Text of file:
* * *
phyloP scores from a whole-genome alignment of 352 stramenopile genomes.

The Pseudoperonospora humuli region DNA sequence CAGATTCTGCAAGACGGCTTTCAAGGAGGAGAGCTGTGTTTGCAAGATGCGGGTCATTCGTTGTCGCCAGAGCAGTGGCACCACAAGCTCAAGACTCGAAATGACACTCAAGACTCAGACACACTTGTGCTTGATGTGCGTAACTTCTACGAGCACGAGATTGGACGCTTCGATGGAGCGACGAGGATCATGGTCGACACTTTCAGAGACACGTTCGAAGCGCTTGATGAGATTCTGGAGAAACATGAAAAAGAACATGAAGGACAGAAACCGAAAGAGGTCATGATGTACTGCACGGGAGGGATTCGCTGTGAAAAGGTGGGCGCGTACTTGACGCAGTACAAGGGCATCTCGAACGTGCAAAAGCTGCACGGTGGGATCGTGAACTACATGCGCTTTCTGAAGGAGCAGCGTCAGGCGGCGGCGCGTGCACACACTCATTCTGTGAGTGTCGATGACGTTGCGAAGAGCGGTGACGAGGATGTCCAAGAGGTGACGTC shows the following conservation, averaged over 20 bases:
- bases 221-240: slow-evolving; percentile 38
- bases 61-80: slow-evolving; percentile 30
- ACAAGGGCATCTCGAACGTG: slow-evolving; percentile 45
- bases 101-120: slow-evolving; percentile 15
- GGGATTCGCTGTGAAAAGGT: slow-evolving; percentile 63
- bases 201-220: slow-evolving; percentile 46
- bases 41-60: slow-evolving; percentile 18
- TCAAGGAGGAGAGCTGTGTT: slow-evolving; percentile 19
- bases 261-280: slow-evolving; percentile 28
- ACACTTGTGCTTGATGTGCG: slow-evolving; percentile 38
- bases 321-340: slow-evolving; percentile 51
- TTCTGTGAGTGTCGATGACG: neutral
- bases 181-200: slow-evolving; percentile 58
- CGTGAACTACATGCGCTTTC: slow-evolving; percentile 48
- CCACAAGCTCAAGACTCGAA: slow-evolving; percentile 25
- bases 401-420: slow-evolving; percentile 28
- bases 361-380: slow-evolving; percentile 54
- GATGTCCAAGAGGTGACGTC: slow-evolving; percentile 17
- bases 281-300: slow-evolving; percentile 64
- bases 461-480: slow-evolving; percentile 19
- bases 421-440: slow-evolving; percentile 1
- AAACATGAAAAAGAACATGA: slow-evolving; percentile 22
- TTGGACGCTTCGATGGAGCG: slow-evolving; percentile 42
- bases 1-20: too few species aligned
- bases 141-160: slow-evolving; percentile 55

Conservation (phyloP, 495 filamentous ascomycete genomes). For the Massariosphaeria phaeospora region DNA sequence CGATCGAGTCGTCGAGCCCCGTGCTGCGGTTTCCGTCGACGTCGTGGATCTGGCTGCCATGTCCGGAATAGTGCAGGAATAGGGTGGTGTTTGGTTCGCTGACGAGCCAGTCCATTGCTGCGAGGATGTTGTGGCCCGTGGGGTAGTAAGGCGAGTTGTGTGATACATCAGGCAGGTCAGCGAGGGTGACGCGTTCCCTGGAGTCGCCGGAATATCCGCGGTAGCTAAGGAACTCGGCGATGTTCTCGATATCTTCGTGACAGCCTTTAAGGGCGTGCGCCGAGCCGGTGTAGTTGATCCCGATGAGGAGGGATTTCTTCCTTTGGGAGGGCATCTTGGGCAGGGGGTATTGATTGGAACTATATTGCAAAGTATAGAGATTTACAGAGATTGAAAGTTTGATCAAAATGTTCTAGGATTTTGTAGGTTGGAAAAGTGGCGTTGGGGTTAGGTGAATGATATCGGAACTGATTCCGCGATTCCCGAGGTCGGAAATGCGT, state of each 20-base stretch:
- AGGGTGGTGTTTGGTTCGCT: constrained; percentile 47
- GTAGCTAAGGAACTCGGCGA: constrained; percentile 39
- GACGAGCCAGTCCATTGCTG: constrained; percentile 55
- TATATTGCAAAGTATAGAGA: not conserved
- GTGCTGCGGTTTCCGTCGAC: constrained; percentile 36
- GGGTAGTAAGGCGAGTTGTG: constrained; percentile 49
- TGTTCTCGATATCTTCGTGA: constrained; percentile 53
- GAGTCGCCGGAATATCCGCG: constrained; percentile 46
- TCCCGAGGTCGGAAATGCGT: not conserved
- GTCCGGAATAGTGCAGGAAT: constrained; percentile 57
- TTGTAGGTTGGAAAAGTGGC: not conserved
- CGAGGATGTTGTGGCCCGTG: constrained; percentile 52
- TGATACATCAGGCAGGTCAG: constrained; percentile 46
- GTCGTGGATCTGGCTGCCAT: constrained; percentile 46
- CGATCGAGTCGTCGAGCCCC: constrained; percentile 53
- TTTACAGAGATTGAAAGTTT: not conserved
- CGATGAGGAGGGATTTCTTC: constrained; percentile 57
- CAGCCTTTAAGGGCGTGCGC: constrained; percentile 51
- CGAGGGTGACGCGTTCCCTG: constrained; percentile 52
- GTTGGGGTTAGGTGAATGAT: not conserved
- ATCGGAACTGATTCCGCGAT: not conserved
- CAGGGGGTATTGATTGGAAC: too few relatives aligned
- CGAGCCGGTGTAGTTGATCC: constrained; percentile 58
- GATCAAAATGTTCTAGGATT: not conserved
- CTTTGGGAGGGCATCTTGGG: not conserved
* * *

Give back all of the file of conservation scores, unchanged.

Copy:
phyloP scores from a whole-genome alignment of 352 stramenopile genomes.

The Pseudoperonospora humuli region DNA sequence CAGATTCTGCAAGACGGCTTTCAAGGAGGAGAGCTGTGTTTGCAAGATGCGGGTCATTCGTTGTCGCCAGAGCAGTGGCACCACAAGCTCAAGACTCGAAATGACACTCAAGACTCAGACACACTTGTGCTTGATGTGCGTAACTTCTACGAGCACGAGATTGGACGCTTCGATGGAGCGACGAGGATCATGGTCGACACTTTCAGAGACACGTTCGAAGCGCTTGATGAGATTCTGGAGAAACATGAAAAAGAACATGAAGGACAGAAACCGAAAGAGGTCATGATGTACTGCACGGGAGGGATTCGCTGTGAAAAGGTGGGCGCGTACTTGACGCAGTACAAGGGCATCTCGAACGTGCAAAAGCTGCACGGTGGGATCGTGAACTACATGCGCTTTCTGAAGGAGCAGCGTCAGGCGGCGGCGCGTGCACACACTCATTCTGTGAGTGTCGATGACGTTGCGAAGAGCGGTGACGAGGATGTCCAAGAGGTGACGTC shows the following conservation, averaged over 20 bases:
- bases 221-240: slow-evolving; percentile 38
- bases 61-80: slow-evolving; percentile 30
- ACAAGGGCATCTCGAACGTG: slow-evolving; percentile 45
- bases 101-120: slow-evolving; percentile 15
- GGGATTCGCTGTGAAAAGGT: slow-evolving; percentile 63
- bases 201-220: slow-evolving; percentile 46
- bases 41-60: slow-evolving; percentile 18
- TCAAGGAGGAGAGCTGTGTT: slow-evolving; percentile 19
- bases 261-280: slow-evolving; percentile 28
- ACACTTGTGCTTGATGTGCG: slow-evolving; percentile 38
- bases 321-340: slow-evolving; percentile 51
- TTCTGTGAGTGTCGATGACG: neutral
- bases 181-200: slow-evolving; percentile 58
- CGTGAACTACATGCGCTTTC: slow-evolving; percentile 48
- CCACAAGCTCAAGACTCGAA: slow-evolving; percentile 25
- bases 401-420: slow-evolving; percentile 28
- bases 361-380: slow-evolving; percentile 54
- GATGTCCAAGAGGTGACGTC: slow-evolving; percentile 17
- bases 281-300: slow-evolving; percentile 64
- bases 461-480: slow-evolving; percentile 19
- bases 421-440: slow-evolving; percentile 1
- AAACATGAAAAAGAACATGA: slow-evolving; percentile 22
- TTGGACGCTTCGATGGAGCG: slow-evolving; percentile 42
- bases 1-20: too few species aligned
- bases 141-160: slow-evolving; percentile 55

Conservation (phyloP, 495 filamentous ascomycete genomes). For the Massariosphaeria phaeospora region DNA sequence CGATCGAGTCGTCGAGCCCCGTGCTGCGGTTTCCGTCGACGTCGTGGATCTGGCTGCCATGTCCGGAATAGTGCAGGAATAGGGTGGTGTTTGGTTCGCTGACGAGCCAGTCCATTGCTGCGAGGATGTTGTGGCCCGTGGGGTAGTAAGGCGAGTTGTGTGATACATCAGGCAGGTCAGCGAGGGTGACGCGTTCCCTGGAGTCGCCGGAATATCCGCGGTAGCTAAGGAACTCGGCGATGTTCTCGATATCTTCGTGACAGCCTTTAAGGGCGTGCGCCGAGCCGGTGTAGTTGATCCCGATGAGGAGGGATTTCTTCCTTTGGGAGGGCATCTTGGGCAGGGGGTATTGATTGGAACTATATTGCAAAGTATAGAGATTTACAGAGATTGAAAGTTTGATCAAAATGTTCTAGGATTTTGTAGGTTGGAAAAGTGGCGTTGGGGTTAGGTGAATGATATCGGAACTGATTCCGCGATTCCCGAGGTCGGAAATGCGT, state of each 20-base stretch:
- AGGGTGGTGTTTGGTTCGCT: constrained; percentile 47
- GTAGCTAAGGAACTCGGCGA: constrained; percentile 39
- GACGAGCCAGTCCATTGCTG: constrained; percentile 55
- TATATTGCAAAGTATAGAGA: not conserved
- GTGCTGCGGTTTCCGTCGAC: constrained; percentile 36
- GGGTAGTAAGGCGAGTTGTG: constrained; percentile 49
- TGTTCTCGATATCTTCGTGA: constrained; percentile 53
- GAGTCGCCGGAATATCCGCG: constrained; percentile 46
- TCCCGAGGTCGGAAATGCGT: not conserved
- GTCCGGAATAGTGCAGGAAT: constrained; percentile 57
- TTGTAGGTTGGAAAAGTGGC: not conserved
- CGAGGATGTTGTGGCCCGTG: constrained; percentile 52
- TGATACATCAGGCAGGTCAG: constrained; percentile 46
- GTCGTGGATCTGGCTGCCAT: constrained; percentile 46
- CGATCGAGTCGTCGAGCCCC: constrained; percentile 53
- TTTACAGAGATTGAAAGTTT: not conserved
- CGATGAGGAGGGATTTCTTC: constrained; percentile 57
- CAGCCTTTAAGGGCGTGCGC: constrained; percentile 51
- CGAGGGTGACGCGTTCCCTG: constrained; percentile 52
- GTTGGGGTTAGGTGAATGAT: not conserved
- ATCGGAACTGATTCCGCGAT: not conserved
- CAGGGGGTATTGATTGGAAC: too few relatives aligned
- CGAGCCGGTGTAGTTGATCC: constrained; percentile 58
- GATCAAAATGTTCTAGGATT: not conserved
- CTTTGGGAGGGCATCTTGGG: not conserved